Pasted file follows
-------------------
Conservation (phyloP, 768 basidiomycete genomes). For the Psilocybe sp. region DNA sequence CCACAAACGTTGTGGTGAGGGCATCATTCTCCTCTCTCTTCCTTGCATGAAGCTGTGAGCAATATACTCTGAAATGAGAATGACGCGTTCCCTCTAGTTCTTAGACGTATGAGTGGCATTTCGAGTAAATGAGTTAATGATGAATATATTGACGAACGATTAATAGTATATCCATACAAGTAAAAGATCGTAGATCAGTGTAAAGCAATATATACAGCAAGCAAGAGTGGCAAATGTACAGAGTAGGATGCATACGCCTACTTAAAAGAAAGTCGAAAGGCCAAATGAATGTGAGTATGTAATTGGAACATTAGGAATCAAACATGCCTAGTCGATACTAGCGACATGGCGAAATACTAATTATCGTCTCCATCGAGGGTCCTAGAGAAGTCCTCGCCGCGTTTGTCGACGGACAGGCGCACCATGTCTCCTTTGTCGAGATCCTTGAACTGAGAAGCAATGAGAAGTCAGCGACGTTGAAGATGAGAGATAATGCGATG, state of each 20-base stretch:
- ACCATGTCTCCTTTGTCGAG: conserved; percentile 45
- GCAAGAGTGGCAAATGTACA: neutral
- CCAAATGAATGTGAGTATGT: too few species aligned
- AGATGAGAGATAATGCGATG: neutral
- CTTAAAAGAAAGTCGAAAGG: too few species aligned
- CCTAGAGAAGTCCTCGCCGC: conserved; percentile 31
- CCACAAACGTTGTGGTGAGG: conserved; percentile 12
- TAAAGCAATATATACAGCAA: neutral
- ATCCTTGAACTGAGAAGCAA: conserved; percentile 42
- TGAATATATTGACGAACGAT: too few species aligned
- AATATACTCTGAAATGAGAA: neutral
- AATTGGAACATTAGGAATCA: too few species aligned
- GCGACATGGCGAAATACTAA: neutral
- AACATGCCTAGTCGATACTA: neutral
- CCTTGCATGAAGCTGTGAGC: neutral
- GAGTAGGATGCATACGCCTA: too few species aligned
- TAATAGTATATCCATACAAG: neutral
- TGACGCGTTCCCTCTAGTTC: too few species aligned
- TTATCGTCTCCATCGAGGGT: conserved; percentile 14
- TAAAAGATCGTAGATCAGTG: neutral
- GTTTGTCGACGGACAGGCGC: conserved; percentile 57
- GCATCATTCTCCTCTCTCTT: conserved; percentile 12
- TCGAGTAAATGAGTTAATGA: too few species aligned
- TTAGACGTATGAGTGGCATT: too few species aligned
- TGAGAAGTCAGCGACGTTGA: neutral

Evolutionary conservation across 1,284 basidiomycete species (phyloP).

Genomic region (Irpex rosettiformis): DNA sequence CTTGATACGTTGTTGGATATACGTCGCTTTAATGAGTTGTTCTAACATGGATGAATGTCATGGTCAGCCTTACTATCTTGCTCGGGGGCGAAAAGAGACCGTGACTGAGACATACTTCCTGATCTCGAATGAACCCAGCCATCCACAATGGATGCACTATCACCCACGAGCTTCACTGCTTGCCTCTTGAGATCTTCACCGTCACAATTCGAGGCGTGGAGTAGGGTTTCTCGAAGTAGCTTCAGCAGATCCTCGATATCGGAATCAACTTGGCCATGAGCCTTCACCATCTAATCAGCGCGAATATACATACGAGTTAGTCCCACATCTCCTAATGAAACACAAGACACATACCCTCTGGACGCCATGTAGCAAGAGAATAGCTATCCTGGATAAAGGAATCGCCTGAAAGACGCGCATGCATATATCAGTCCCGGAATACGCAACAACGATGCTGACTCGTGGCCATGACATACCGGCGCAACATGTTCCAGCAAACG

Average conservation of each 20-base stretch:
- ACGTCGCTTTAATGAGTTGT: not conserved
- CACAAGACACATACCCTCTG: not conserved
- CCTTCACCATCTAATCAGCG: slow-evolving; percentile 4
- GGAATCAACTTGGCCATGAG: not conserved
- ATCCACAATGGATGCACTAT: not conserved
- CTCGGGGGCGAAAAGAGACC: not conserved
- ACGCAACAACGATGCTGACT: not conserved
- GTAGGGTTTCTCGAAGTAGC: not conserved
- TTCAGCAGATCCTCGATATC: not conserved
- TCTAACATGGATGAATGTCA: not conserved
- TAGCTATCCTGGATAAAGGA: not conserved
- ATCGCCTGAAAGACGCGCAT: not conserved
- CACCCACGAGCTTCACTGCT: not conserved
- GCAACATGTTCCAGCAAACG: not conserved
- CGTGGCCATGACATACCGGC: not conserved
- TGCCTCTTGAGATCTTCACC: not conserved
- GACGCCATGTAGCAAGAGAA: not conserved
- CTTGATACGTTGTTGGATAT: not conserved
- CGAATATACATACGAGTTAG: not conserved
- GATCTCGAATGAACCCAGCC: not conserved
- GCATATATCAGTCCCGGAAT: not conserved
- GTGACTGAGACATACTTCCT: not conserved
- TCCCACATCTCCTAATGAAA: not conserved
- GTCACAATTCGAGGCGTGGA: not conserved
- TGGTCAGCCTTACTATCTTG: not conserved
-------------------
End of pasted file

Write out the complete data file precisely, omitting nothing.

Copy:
Conservation (phyloP, 768 basidiomycete genomes). For the Psilocybe sp. region DNA sequence CCACAAACGTTGTGGTGAGGGCATCATTCTCCTCTCTCTTCCTTGCATGAAGCTGTGAGCAATATACTCTGAAATGAGAATGACGCGTTCCCTCTAGTTCTTAGACGTATGAGTGGCATTTCGAGTAAATGAGTTAATGATGAATATATTGACGAACGATTAATAGTATATCCATACAAGTAAAAGATCGTAGATCAGTGTAAAGCAATATATACAGCAAGCAAGAGTGGCAAATGTACAGAGTAGGATGCATACGCCTACTTAAAAGAAAGTCGAAAGGCCAAATGAATGTGAGTATGTAATTGGAACATTAGGAATCAAACATGCCTAGTCGATACTAGCGACATGGCGAAATACTAATTATCGTCTCCATCGAGGGTCCTAGAGAAGTCCTCGCCGCGTTTGTCGACGGACAGGCGCACCATGTCTCCTTTGTCGAGATCCTTGAACTGAGAAGCAATGAGAAGTCAGCGACGTTGAAGATGAGAGATAATGCGATG, state of each 20-base stretch:
- ACCATGTCTCCTTTGTCGAG: conserved; percentile 45
- GCAAGAGTGGCAAATGTACA: neutral
- CCAAATGAATGTGAGTATGT: too few species aligned
- AGATGAGAGATAATGCGATG: neutral
- CTTAAAAGAAAGTCGAAAGG: too few species aligned
- CCTAGAGAAGTCCTCGCCGC: conserved; percentile 31
- CCACAAACGTTGTGGTGAGG: conserved; percentile 12
- TAAAGCAATATATACAGCAA: neutral
- ATCCTTGAACTGAGAAGCAA: conserved; percentile 42
- TGAATATATTGACGAACGAT: too few species aligned
- AATATACTCTGAAATGAGAA: neutral
- AATTGGAACATTAGGAATCA: too few species aligned
- GCGACATGGCGAAATACTAA: neutral
- AACATGCCTAGTCGATACTA: neutral
- CCTTGCATGAAGCTGTGAGC: neutral
- GAGTAGGATGCATACGCCTA: too few species aligned
- TAATAGTATATCCATACAAG: neutral
- TGACGCGTTCCCTCTAGTTC: too few species aligned
- TTATCGTCTCCATCGAGGGT: conserved; percentile 14
- TAAAAGATCGTAGATCAGTG: neutral
- GTTTGTCGACGGACAGGCGC: conserved; percentile 57
- GCATCATTCTCCTCTCTCTT: conserved; percentile 12
- TCGAGTAAATGAGTTAATGA: too few species aligned
- TTAGACGTATGAGTGGCATT: too few species aligned
- TGAGAAGTCAGCGACGTTGA: neutral

Evolutionary conservation across 1,284 basidiomycete species (phyloP).

Genomic region (Irpex rosettiformis): DNA sequence CTTGATACGTTGTTGGATATACGTCGCTTTAATGAGTTGTTCTAACATGGATGAATGTCATGGTCAGCCTTACTATCTTGCTCGGGGGCGAAAAGAGACCGTGACTGAGACATACTTCCTGATCTCGAATGAACCCAGCCATCCACAATGGATGCACTATCACCCACGAGCTTCACTGCTTGCCTCTTGAGATCTTCACCGTCACAATTCGAGGCGTGGAGTAGGGTTTCTCGAAGTAGCTTCAGCAGATCCTCGATATCGGAATCAACTTGGCCATGAGCCTTCACCATCTAATCAGCGCGAATATACATACGAGTTAGTCCCACATCTCCTAATGAAACACAAGACACATACCCTCTGGACGCCATGTAGCAAGAGAATAGCTATCCTGGATAAAGGAATCGCCTGAAAGACGCGCATGCATATATCAGTCCCGGAATACGCAACAACGATGCTGACTCGTGGCCATGACATACCGGCGCAACATGTTCCAGCAAACG

Average conservation of each 20-base stretch:
- ACGTCGCTTTAATGAGTTGT: not conserved
- CACAAGACACATACCCTCTG: not conserved
- CCTTCACCATCTAATCAGCG: slow-evolving; percentile 4
- GGAATCAACTTGGCCATGAG: not conserved
- ATCCACAATGGATGCACTAT: not conserved
- CTCGGGGGCGAAAAGAGACC: not conserved
- ACGCAACAACGATGCTGACT: not conserved
- GTAGGGTTTCTCGAAGTAGC: not conserved
- TTCAGCAGATCCTCGATATC: not conserved
- TCTAACATGGATGAATGTCA: not conserved
- TAGCTATCCTGGATAAAGGA: not conserved
- ATCGCCTGAAAGACGCGCAT: not conserved
- CACCCACGAGCTTCACTGCT: not conserved
- GCAACATGTTCCAGCAAACG: not conserved
- CGTGGCCATGACATACCGGC: not conserved
- TGCCTCTTGAGATCTTCACC: not conserved
- GACGCCATGTAGCAAGAGAA: not conserved
- CTTGATACGTTGTTGGATAT: not conserved
- CGAATATACATACGAGTTAG: not conserved
- GATCTCGAATGAACCCAGCC: not conserved
- GCATATATCAGTCCCGGAAT: not conserved
- GTGACTGAGACATACTTCCT: not conserved
- TCCCACATCTCCTAATGAAA: not conserved
- GTCACAATTCGAGGCGTGGA: not conserved
- TGGTCAGCCTTACTATCTTG: not conserved